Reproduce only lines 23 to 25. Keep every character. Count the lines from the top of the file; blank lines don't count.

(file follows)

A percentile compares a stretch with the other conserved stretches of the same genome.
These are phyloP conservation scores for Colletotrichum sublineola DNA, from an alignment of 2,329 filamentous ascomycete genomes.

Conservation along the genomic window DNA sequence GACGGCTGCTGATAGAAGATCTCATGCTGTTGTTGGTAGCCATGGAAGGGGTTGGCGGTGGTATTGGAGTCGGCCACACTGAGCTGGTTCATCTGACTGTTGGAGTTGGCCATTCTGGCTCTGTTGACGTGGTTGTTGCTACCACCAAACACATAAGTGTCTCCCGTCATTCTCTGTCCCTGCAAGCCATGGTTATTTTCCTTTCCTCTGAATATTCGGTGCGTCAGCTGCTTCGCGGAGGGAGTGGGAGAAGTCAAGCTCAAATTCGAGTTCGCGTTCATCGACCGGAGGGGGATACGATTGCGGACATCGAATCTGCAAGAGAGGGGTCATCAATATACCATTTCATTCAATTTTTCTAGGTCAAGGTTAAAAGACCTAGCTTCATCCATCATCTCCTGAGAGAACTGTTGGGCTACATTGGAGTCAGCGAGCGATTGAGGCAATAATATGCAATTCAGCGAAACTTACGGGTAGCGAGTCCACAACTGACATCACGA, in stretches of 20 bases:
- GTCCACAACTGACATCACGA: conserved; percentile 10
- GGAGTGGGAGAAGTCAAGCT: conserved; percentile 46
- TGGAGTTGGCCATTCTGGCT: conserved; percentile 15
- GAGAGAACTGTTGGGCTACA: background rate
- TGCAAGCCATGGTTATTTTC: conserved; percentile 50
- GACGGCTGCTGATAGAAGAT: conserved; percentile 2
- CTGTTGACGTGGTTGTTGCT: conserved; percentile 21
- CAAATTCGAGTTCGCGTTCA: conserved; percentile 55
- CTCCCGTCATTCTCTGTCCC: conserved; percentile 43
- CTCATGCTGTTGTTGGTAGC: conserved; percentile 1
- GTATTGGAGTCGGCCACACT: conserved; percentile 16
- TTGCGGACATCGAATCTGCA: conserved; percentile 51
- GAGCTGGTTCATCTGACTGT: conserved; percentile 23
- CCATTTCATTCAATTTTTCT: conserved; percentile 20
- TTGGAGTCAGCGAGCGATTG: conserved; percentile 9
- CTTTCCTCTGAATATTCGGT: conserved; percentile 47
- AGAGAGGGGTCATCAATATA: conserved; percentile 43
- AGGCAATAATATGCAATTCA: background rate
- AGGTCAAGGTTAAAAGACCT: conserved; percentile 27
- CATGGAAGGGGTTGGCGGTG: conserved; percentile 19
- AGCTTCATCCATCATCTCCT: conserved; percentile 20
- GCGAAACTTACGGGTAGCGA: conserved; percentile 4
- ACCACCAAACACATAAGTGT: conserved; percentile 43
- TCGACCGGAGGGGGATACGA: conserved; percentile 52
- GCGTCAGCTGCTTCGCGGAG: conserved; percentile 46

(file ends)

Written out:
- CATGGAAGGGGTTGGCGGTG: conserved; percentile 19
- AGCTTCATCCATCATCTCCT: conserved; percentile 20
- GCGAAACTTACGGGTAGCGA: conserved; percentile 4